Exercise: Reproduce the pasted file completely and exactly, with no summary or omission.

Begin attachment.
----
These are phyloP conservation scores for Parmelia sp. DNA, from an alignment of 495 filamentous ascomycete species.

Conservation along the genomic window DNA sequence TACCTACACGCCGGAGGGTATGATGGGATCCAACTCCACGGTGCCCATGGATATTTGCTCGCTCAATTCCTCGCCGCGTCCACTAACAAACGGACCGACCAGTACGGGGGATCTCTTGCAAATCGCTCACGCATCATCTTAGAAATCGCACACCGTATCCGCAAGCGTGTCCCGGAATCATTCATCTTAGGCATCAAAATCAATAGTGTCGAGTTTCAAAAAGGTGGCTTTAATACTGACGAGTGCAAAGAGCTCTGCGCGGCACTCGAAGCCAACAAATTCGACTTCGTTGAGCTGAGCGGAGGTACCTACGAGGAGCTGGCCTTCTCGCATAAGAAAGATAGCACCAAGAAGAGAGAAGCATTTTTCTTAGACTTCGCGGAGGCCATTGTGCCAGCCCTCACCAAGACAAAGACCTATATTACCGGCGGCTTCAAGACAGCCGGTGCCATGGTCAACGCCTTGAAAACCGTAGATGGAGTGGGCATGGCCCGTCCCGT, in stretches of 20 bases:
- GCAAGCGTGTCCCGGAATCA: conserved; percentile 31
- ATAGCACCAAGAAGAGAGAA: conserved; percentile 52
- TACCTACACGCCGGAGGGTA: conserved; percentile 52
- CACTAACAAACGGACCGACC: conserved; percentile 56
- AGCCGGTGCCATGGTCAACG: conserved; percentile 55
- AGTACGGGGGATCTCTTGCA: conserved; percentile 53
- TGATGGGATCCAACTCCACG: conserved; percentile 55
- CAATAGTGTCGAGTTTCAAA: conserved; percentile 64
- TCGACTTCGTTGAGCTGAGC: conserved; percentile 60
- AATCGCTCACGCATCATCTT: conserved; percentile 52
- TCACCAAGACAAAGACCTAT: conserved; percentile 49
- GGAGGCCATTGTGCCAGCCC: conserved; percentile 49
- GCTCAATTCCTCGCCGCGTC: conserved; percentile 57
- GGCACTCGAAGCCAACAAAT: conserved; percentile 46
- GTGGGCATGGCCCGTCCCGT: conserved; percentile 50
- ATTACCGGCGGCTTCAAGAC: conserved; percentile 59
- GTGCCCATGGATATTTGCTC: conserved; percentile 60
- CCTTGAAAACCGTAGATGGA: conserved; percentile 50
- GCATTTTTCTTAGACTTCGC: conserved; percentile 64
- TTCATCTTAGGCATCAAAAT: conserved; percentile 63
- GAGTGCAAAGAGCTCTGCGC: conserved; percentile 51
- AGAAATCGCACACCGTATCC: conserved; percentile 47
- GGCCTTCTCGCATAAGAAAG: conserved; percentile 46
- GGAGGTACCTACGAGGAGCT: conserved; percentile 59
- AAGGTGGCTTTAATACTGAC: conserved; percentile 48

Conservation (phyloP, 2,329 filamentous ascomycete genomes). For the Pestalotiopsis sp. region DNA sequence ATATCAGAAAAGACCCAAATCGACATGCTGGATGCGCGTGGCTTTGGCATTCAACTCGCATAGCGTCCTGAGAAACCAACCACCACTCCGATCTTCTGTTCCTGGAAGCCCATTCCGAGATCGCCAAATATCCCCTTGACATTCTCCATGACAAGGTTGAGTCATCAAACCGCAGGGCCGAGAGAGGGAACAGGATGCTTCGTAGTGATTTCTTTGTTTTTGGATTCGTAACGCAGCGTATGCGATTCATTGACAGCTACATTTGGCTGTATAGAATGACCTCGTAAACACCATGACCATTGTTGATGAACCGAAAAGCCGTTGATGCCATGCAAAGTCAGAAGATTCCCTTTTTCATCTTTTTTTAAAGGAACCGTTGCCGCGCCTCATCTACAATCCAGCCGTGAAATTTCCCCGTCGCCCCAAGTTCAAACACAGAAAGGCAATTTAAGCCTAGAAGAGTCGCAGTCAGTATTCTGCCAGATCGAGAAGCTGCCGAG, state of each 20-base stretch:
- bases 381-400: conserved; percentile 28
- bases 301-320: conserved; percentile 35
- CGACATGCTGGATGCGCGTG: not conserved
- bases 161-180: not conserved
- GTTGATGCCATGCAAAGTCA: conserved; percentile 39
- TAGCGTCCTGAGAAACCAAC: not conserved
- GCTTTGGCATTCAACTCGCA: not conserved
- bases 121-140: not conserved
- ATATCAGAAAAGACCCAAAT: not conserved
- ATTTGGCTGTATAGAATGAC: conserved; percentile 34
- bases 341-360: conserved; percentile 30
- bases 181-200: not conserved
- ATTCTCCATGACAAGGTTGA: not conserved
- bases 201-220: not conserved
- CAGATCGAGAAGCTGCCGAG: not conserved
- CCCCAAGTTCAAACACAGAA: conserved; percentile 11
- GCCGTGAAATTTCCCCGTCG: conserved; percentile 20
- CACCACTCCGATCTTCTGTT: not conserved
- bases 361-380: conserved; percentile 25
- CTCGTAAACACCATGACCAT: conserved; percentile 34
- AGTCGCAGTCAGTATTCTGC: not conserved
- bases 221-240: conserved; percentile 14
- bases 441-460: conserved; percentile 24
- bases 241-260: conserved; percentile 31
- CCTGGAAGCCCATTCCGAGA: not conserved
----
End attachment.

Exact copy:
These are phyloP conservation scores for Parmelia sp. DNA, from an alignment of 495 filamentous ascomycete species.

Conservation along the genomic window DNA sequence TACCTACACGCCGGAGGGTATGATGGGATCCAACTCCACGGTGCCCATGGATATTTGCTCGCTCAATTCCTCGCCGCGTCCACTAACAAACGGACCGACCAGTACGGGGGATCTCTTGCAAATCGCTCACGCATCATCTTAGAAATCGCACACCGTATCCGCAAGCGTGTCCCGGAATCATTCATCTTAGGCATCAAAATCAATAGTGTCGAGTTTCAAAAAGGTGGCTTTAATACTGACGAGTGCAAAGAGCTCTGCGCGGCACTCGAAGCCAACAAATTCGACTTCGTTGAGCTGAGCGGAGGTACCTACGAGGAGCTGGCCTTCTCGCATAAGAAAGATAGCACCAAGAAGAGAGAAGCATTTTTCTTAGACTTCGCGGAGGCCATTGTGCCAGCCCTCACCAAGACAAAGACCTATATTACCGGCGGCTTCAAGACAGCCGGTGCCATGGTCAACGCCTTGAAAACCGTAGATGGAGTGGGCATGGCCCGTCCCGT, in stretches of 20 bases:
- GCAAGCGTGTCCCGGAATCA: conserved; percentile 31
- ATAGCACCAAGAAGAGAGAA: conserved; percentile 52
- TACCTACACGCCGGAGGGTA: conserved; percentile 52
- CACTAACAAACGGACCGACC: conserved; percentile 56
- AGCCGGTGCCATGGTCAACG: conserved; percentile 55
- AGTACGGGGGATCTCTTGCA: conserved; percentile 53
- TGATGGGATCCAACTCCACG: conserved; percentile 55
- CAATAGTGTCGAGTTTCAAA: conserved; percentile 64
- TCGACTTCGTTGAGCTGAGC: conserved; percentile 60
- AATCGCTCACGCATCATCTT: conserved; percentile 52
- TCACCAAGACAAAGACCTAT: conserved; percentile 49
- GGAGGCCATTGTGCCAGCCC: conserved; percentile 49
- GCTCAATTCCTCGCCGCGTC: conserved; percentile 57
- GGCACTCGAAGCCAACAAAT: conserved; percentile 46
- GTGGGCATGGCCCGTCCCGT: conserved; percentile 50
- ATTACCGGCGGCTTCAAGAC: conserved; percentile 59
- GTGCCCATGGATATTTGCTC: conserved; percentile 60
- CCTTGAAAACCGTAGATGGA: conserved; percentile 50
- GCATTTTTCTTAGACTTCGC: conserved; percentile 64
- TTCATCTTAGGCATCAAAAT: conserved; percentile 63
- GAGTGCAAAGAGCTCTGCGC: conserved; percentile 51
- AGAAATCGCACACCGTATCC: conserved; percentile 47
- GGCCTTCTCGCATAAGAAAG: conserved; percentile 46
- GGAGGTACCTACGAGGAGCT: conserved; percentile 59
- AAGGTGGCTTTAATACTGAC: conserved; percentile 48

Conservation (phyloP, 2,329 filamentous ascomycete genomes). For the Pestalotiopsis sp. region DNA sequence ATATCAGAAAAGACCCAAATCGACATGCTGGATGCGCGTGGCTTTGGCATTCAACTCGCATAGCGTCCTGAGAAACCAACCACCACTCCGATCTTCTGTTCCTGGAAGCCCATTCCGAGATCGCCAAATATCCCCTTGACATTCTCCATGACAAGGTTGAGTCATCAAACCGCAGGGCCGAGAGAGGGAACAGGATGCTTCGTAGTGATTTCTTTGTTTTTGGATTCGTAACGCAGCGTATGCGATTCATTGACAGCTACATTTGGCTGTATAGAATGACCTCGTAAACACCATGACCATTGTTGATGAACCGAAAAGCCGTTGATGCCATGCAAAGTCAGAAGATTCCCTTTTTCATCTTTTTTTAAAGGAACCGTTGCCGCGCCTCATCTACAATCCAGCCGTGAAATTTCCCCGTCGCCCCAAGTTCAAACACAGAAAGGCAATTTAAGCCTAGAAGAGTCGCAGTCAGTATTCTGCCAGATCGAGAAGCTGCCGAG, state of each 20-base stretch:
- bases 381-400: conserved; percentile 28
- bases 301-320: conserved; percentile 35
- CGACATGCTGGATGCGCGTG: not conserved
- bases 161-180: not conserved
- GTTGATGCCATGCAAAGTCA: conserved; percentile 39
- TAGCGTCCTGAGAAACCAAC: not conserved
- GCTTTGGCATTCAACTCGCA: not conserved
- bases 121-140: not conserved
- ATATCAGAAAAGACCCAAAT: not conserved
- ATTTGGCTGTATAGAATGAC: conserved; percentile 34
- bases 341-360: conserved; percentile 30
- bases 181-200: not conserved
- ATTCTCCATGACAAGGTTGA: not conserved
- bases 201-220: not conserved
- CAGATCGAGAAGCTGCCGAG: not conserved
- CCCCAAGTTCAAACACAGAA: conserved; percentile 11
- GCCGTGAAATTTCCCCGTCG: conserved; percentile 20
- CACCACTCCGATCTTCTGTT: not conserved
- bases 361-380: conserved; percentile 25
- CTCGTAAACACCATGACCAT: conserved; percentile 34
- AGTCGCAGTCAGTATTCTGC: not conserved
- bases 221-240: conserved; percentile 14
- bases 441-460: conserved; percentile 24
- bases 241-260: conserved; percentile 31
- CCTGGAAGCCCATTCCGAGA: not conserved